It's hard to make that many mistakes about something as simple as this. But history suggests that Rich and her editors have often been able to do so.
At any rate, do yourself a favor today. Perform the following act:
Go to that second graphic. Hover over Berkeley's little pink dot, the dot in the upper right-hand corner, the dot which represents the district's white kids.
When you see the location of that pink dot, you'll see that Berkeley's white kids enjoy a very high SES, at least compared to all the other groups of kids in that limited set of school districts.
That said, the graphic will instantly direct your eye over to Berkeley's little green dot, the little green dot which represents the district's black kids. That dot will show you that Berkeley's black kids enjoy a very low socioeconomic status—lower even than that enjoyed by the black kids in nearby Oakland!
(Go ahead—just noodle around. According to that graphic, black kids in Oakland have a higher SES than their peers in Berkeley! So do black kids in San Francisco, L.A. and Little Rock.)
Go ahead! As you look at that display, consider the giant gap in socioeconomic status between the good decent white kids and the good decent black kids in the Berkeley schools. Then ask yourself how an education reporter, with assistance from an experienced editor, could have found it "puzzling" that the Berkeley Unified School District features large achievement gaps.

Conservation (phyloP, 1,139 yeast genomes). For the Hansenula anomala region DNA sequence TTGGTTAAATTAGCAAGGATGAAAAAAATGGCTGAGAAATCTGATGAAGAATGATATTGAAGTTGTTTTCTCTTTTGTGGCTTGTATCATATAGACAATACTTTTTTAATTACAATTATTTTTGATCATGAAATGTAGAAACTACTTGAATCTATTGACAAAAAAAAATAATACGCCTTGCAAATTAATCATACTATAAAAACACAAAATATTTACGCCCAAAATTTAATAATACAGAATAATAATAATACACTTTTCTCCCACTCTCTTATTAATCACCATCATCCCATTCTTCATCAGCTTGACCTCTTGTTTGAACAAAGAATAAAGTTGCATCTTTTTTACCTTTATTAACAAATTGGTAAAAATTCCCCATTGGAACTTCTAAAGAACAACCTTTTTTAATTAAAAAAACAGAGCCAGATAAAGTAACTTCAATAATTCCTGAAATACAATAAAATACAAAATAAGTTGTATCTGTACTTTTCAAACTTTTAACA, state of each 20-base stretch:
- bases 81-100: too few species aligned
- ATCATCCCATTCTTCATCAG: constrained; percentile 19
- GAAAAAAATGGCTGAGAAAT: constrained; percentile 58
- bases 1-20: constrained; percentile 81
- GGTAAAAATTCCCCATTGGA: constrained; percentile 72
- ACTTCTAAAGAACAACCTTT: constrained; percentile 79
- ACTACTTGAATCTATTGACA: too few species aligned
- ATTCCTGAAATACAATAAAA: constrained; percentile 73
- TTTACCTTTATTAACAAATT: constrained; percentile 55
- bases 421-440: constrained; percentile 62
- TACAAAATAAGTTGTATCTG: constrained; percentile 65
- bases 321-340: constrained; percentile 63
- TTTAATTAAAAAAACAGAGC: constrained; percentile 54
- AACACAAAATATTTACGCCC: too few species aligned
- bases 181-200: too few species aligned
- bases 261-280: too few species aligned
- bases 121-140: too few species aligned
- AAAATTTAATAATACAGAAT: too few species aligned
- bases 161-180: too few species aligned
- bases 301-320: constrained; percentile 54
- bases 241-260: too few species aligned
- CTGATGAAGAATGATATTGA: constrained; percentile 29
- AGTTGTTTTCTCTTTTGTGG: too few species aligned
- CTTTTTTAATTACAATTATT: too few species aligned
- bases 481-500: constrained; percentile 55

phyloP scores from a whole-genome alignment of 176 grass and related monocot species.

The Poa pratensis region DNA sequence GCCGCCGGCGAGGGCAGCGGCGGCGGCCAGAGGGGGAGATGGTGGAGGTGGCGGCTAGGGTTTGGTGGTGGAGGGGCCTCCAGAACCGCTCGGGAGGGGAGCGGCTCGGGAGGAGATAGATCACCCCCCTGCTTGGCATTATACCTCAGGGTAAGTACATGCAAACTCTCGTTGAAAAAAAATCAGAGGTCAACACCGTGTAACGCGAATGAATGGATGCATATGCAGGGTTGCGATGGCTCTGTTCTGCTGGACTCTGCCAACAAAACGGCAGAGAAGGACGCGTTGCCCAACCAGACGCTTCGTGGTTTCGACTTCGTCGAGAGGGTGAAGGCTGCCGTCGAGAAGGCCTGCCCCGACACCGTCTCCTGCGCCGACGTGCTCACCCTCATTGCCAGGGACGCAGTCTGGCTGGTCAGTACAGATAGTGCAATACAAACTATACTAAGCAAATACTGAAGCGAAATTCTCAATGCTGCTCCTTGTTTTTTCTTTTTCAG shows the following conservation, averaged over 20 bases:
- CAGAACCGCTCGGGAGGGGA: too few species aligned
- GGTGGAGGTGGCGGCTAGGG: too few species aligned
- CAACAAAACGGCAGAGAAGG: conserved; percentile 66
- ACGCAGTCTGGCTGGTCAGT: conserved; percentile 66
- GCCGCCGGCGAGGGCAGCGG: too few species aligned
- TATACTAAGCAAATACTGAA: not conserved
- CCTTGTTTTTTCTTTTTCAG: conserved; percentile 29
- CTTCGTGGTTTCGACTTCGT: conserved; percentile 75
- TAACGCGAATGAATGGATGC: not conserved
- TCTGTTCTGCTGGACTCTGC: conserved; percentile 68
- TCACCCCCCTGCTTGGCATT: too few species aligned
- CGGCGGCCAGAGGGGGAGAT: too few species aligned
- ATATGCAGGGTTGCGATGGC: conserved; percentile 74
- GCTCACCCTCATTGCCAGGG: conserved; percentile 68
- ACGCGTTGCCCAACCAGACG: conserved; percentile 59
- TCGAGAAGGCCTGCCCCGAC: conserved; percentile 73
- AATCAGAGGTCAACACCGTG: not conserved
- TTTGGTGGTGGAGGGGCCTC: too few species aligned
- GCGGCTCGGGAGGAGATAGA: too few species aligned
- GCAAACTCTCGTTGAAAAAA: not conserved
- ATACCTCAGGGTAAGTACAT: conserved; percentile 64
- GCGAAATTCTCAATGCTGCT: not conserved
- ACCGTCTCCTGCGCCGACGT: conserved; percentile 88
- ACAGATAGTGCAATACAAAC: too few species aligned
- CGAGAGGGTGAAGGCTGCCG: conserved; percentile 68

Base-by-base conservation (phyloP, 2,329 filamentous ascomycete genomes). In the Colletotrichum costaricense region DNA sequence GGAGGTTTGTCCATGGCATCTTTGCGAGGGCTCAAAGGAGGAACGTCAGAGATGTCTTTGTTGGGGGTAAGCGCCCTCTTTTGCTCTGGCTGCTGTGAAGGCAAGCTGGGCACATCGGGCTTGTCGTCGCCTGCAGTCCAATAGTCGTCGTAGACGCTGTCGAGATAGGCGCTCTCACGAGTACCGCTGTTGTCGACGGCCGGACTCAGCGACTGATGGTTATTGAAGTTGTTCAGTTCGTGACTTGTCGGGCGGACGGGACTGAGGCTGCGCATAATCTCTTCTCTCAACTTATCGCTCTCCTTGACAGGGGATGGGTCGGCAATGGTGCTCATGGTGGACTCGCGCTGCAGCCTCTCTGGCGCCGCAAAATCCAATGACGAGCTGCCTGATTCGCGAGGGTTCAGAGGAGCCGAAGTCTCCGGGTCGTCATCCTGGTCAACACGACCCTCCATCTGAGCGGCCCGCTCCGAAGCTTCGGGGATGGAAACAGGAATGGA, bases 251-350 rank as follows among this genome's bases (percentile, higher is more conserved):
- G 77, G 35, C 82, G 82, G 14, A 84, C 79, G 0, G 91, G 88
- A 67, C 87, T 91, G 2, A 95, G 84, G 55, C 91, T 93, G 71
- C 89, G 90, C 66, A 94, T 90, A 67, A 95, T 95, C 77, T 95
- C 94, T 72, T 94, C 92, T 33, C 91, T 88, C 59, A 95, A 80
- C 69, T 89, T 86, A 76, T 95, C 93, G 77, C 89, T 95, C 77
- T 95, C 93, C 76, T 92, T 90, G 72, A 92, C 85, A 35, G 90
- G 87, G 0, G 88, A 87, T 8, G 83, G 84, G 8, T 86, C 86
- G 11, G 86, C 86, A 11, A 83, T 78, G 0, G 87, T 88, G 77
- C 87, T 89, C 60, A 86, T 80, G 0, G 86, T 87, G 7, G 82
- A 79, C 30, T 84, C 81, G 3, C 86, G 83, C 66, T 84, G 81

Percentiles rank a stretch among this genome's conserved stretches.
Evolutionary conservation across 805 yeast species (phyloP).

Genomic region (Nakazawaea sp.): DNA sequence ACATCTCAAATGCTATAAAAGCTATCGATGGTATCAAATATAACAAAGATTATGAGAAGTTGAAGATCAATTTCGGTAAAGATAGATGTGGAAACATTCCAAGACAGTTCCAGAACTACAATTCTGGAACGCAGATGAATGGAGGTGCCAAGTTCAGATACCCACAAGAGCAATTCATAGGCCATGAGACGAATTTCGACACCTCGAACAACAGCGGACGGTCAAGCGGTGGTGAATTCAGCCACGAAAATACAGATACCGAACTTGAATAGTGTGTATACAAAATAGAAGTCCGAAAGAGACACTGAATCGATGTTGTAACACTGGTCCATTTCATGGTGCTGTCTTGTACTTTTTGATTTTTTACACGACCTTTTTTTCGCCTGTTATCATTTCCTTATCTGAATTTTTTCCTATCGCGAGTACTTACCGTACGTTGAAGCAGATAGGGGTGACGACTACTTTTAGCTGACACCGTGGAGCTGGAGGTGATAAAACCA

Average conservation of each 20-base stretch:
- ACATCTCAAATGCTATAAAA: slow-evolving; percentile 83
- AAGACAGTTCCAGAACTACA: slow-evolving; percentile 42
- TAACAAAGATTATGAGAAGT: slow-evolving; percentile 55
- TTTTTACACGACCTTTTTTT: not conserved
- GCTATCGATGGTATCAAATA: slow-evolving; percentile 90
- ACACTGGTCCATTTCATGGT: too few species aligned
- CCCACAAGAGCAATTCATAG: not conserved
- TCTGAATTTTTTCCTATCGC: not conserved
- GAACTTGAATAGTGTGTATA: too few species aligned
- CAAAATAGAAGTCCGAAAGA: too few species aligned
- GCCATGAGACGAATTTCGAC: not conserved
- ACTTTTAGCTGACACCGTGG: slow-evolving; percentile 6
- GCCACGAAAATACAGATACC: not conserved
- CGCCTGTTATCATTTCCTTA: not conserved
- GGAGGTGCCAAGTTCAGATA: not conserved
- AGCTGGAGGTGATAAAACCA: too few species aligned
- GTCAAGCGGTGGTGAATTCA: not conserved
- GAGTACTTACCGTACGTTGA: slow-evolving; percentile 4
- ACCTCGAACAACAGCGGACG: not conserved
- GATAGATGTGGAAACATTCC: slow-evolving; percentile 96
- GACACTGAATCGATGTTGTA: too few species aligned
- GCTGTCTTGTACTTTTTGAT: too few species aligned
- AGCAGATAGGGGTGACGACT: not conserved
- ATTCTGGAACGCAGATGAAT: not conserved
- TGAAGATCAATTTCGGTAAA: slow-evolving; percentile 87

No really! Ask yourself how such nonsense happens! How it can be that the New York Times constantly bungles in such ways when it reports, or pretends to report, on the nation's low-income schools and the good decent kids who attend them.
If you move your cursor around a bit more, you'll quickly see the same pattern emerge for Chapel Hill and Evanston. Also for Atlanta, another school district whose large achievement gaps seemed to puzzle Rich.
(She chalked them up to "segregation." Go ahead! Look at the size of Atlanta's gaps in basic SES!)
We'll leave you today with a simple question. In what world does a major education reporter find Berkeley's achievement gaps "puzzling?"
Also, in what world does a major education reporter think that Berkeley and Chapel Hill are accurately described as two of the nation's "wealthiest communities?"
The world in question would be that of the New York Times, a tremendously incompetent newspaper aimed at, and written by, members of the upper class. The Times reports the gaps and disappears the gains, and it constantly bungles even when it tries to do that.
It also sifts its narratives. Tomorrow, we'll have to move quickly to help you consider all the narrative-sifting which occurred as this incompetent newspaper tried to "explain" the achievement gaps which still exist in our schools.